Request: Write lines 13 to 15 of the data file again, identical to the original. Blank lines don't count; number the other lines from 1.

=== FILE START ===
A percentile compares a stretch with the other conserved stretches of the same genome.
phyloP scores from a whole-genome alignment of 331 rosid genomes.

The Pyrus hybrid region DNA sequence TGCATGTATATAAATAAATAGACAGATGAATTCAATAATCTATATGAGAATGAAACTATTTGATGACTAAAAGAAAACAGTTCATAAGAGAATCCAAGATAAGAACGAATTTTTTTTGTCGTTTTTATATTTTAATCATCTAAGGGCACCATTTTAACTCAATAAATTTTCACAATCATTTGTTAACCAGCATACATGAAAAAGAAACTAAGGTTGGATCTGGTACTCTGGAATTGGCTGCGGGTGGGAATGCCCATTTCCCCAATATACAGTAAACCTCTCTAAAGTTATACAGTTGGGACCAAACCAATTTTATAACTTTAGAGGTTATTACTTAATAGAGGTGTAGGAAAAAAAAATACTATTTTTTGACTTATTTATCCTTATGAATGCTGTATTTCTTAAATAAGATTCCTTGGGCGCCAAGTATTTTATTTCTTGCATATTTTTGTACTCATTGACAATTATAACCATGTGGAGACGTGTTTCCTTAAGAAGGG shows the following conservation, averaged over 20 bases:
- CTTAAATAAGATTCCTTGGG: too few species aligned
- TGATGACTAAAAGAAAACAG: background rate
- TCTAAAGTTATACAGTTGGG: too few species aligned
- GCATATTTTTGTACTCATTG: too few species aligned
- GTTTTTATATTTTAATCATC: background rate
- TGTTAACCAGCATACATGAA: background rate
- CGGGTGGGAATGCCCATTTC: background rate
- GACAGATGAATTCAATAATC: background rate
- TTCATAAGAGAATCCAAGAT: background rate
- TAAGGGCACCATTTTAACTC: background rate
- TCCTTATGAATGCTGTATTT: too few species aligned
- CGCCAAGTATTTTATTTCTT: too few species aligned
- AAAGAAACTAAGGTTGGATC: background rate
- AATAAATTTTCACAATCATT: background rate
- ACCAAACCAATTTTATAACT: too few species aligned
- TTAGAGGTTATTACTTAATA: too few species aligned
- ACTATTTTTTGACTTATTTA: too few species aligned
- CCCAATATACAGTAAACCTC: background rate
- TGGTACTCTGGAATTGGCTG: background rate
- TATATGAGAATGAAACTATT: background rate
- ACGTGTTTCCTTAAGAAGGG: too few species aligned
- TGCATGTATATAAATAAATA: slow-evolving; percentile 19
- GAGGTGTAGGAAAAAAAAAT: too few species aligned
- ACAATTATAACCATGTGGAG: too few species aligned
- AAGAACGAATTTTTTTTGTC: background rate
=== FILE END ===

- TAAGGGCACCATTTTAACTC: background rate
- TCCTTATGAATGCTGTATTT: too few species aligned
- CGCCAAGTATTTTATTTCTT: too few species aligned